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Democracy, Racism and Disenfranchisement

One in seven black men are currently or permanently prevented from voting because they are imprisoned or are ex-felons, according to a report released in January, 1997, by the Sentencing Project in Washington DC.

There are an estimated 10.4 million voting age black men in the U.S. An estimated 1.46 million have lost the right to vote. Of this disenfranchised group, 950,000 are ineligible to vote because they are in prison or on probation or parole. Another 510,000 are permanently barred in the 13 states that revoke the right to vote for life for most convicted felons.

Forty-six states prohibit felons from voting while jailed. Only Maine, Massachusetts, Utah and Vermont allow prisoners to vote. Thirty-one states bar felons from voting while they are on probation or parole. The thirteen states that permanently deprive the right to vote from virtually all felons are Alabama, Arizona, Delaware, Florida, Iowa, Kentucky, Maryland, Mississippi, Nevada, New Mexico, Tennessee, Virginia and Wyoming.

"These figures are truly shocking," said Barbara Wright, director of the voting rights project at the Lawyers Committee for Civil Rights. "Voting is what makes you a citizen. It's tragic to contemplate the creation of an entire class of native-born non-citizens. This seems to be almost an inevitable consequence of the tremendous increases in the incarceration of African-American men."

The study also noted an increase in the disparity between blacks and whites in imprisonment rates. In 1988 blacks were 6.88 times more likely to face imprisonment than whites. That disparity increased to 7.66 times in 1994. Blacks make up 51 percent of the 1.1 million state and federal prisoners, the study said, while comprising only 14 percent of the nation's population.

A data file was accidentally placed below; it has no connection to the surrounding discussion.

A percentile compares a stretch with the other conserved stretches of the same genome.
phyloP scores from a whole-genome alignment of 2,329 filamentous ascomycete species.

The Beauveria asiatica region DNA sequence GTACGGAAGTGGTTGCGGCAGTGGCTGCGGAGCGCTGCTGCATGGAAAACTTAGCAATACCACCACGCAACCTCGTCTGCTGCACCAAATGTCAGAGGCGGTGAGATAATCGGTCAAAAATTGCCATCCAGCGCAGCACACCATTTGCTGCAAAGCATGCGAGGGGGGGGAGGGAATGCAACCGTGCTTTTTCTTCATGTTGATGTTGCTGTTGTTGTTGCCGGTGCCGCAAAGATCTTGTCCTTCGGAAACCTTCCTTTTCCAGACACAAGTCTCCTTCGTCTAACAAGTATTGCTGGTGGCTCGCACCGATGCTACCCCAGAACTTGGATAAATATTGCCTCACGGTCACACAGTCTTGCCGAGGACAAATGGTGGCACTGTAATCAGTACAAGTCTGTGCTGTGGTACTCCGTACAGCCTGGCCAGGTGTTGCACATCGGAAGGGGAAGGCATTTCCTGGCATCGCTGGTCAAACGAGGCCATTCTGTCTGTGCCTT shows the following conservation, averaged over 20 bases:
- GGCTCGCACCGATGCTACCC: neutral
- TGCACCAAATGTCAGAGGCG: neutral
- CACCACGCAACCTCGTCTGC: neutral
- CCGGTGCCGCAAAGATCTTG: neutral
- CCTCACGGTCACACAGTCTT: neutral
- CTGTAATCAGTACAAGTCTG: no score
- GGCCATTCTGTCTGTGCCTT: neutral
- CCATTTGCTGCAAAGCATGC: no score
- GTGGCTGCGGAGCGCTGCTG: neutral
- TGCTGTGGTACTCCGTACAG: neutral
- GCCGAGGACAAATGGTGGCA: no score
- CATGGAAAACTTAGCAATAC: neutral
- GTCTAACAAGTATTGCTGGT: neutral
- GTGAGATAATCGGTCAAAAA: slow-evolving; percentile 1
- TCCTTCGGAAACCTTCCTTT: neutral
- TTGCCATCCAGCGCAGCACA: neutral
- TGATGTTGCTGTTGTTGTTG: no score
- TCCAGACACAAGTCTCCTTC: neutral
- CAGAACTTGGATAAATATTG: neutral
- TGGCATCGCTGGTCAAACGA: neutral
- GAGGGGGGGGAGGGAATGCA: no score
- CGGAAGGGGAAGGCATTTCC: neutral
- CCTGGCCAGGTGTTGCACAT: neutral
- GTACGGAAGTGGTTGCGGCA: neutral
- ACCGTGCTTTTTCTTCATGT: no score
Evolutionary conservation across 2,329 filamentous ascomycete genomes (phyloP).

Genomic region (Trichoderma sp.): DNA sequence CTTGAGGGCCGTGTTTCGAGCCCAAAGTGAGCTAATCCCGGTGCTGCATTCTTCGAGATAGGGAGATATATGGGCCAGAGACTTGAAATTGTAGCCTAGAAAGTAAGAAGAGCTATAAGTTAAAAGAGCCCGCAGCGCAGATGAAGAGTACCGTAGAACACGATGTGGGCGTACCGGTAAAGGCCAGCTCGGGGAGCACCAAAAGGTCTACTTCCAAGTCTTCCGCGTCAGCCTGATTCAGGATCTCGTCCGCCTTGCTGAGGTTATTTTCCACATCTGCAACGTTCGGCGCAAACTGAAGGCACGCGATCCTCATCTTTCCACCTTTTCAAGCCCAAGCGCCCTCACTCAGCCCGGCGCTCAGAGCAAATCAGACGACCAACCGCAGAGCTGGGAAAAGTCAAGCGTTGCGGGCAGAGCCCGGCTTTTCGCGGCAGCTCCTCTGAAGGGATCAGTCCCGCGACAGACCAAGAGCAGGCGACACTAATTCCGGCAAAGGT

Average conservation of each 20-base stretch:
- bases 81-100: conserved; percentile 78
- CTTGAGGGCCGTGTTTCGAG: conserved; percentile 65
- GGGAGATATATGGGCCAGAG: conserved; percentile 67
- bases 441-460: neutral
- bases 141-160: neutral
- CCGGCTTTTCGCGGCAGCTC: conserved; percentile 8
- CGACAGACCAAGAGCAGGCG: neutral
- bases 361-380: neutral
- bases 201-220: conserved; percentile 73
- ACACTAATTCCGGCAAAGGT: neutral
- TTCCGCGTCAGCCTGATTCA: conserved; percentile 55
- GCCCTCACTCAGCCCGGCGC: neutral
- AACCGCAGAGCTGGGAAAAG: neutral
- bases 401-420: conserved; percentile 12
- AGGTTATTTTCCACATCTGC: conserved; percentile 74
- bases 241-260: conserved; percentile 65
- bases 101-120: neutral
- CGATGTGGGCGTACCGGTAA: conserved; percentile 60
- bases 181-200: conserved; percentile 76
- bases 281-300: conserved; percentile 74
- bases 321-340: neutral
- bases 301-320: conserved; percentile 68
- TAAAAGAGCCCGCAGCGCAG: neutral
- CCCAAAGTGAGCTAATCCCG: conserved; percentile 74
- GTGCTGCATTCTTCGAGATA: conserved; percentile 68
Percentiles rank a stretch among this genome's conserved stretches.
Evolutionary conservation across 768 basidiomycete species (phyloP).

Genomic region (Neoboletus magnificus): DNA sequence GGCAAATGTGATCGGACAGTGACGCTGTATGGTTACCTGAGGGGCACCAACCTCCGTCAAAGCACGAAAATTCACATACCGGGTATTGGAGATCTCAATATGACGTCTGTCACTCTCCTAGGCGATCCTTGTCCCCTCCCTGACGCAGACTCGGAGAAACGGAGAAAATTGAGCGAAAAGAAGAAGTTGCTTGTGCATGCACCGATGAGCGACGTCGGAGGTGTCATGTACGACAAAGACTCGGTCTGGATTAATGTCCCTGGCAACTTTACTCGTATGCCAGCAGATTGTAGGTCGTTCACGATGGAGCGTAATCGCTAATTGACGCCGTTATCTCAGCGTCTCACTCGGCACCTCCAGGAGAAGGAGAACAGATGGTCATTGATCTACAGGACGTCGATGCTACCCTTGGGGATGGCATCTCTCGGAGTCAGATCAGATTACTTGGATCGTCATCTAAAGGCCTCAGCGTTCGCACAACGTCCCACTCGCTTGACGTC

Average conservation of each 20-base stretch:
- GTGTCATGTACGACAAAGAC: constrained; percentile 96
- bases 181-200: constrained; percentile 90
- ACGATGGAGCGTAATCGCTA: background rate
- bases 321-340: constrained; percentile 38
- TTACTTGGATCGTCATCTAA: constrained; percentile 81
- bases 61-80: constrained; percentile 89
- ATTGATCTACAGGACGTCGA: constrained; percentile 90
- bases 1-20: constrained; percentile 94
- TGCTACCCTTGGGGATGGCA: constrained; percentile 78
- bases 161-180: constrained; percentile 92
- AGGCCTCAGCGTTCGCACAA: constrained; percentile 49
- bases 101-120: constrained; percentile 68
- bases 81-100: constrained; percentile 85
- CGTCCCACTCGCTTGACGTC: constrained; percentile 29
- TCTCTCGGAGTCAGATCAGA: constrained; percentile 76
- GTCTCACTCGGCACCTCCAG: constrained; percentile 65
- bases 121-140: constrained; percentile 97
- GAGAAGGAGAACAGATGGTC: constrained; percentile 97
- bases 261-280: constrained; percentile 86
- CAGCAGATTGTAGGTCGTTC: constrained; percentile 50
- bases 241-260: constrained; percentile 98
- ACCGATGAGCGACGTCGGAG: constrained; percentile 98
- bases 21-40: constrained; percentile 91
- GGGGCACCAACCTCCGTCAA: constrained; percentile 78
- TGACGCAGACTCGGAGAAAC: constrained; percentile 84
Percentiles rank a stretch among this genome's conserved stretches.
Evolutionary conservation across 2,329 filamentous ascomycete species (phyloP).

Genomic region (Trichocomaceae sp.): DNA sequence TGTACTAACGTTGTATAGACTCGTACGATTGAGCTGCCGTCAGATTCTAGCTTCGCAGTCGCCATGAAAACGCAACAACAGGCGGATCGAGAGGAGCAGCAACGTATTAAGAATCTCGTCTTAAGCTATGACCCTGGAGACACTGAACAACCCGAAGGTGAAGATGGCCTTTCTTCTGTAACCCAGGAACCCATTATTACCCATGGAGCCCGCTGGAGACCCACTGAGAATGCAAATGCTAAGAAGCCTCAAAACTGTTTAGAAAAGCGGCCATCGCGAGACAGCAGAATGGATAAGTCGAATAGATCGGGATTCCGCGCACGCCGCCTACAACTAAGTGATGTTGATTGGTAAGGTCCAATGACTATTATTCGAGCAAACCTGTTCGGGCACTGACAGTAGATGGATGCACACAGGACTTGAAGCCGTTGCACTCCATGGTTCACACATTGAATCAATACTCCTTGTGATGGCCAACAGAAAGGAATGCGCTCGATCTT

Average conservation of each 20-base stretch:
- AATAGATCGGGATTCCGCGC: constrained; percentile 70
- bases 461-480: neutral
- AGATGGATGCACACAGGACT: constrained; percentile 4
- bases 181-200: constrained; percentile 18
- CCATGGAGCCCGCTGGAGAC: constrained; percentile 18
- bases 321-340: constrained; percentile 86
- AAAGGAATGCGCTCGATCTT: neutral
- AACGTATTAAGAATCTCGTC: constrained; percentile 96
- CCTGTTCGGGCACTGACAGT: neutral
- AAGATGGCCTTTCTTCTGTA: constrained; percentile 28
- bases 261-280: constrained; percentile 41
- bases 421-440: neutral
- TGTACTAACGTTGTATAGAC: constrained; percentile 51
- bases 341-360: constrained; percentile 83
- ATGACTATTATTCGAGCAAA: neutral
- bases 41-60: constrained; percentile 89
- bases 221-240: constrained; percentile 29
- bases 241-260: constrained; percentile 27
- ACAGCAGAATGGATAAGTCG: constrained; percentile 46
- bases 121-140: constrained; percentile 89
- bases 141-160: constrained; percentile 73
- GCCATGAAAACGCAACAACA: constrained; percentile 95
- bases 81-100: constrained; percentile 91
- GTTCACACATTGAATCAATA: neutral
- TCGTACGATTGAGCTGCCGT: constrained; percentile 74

"You have a prison system where black men are back in servitude, along with an economy where blacks are in low paying jobs," said David Bositis, a political analyst at the Joint Center for Political and Economic Studies. "So it all ends up in the minds of black Americans that the system is basically rigged to diminish their political power and recreate the plantation system with prisons."

The Sentencing Project is a well regarded nonprofit organization headed by PLN subscriber Marc Mauer. In earlier work, the Sentencing Project reported that one in three black men in their twenties were under control of the criminal justice system on any given day, either in prison or in jail or on probation or parole.

In the May '94 issue of PLN we reprinted Andrew Shapiro's article, "Challenging Criminal Disenfranchisement Under the Voting Rights Act: A New Strategy." In the January and December '96 issues of PLN, we reported on Baker v. Cuomo, 58 F.3d 814 (2nd Cir. 1995) and Baker v. Pataki, 85 F.3d 917 (2nd Cir : 1996)(en banc) which were about NY prisoners challenging racial disenfranchisement. The Sentencing Project report covered in this article will be extremely useful to anyone litigating this issue.

Copies of the report, "Intended and Unintended Consequences: State Racial Disparities in Imprisonment"'(25 pages, Jan '97) are available for $8 each from: The Sentencing Project; 918 F Street, Suite 501; Washington, DC 20004. Also available for $8 are: "Truths, Half-Truths, and Lies: Myths and Realities About Crime and Punishment." (1996), and "Young Black Americans and the Criminal Justice System: Five Years Later" (1995).

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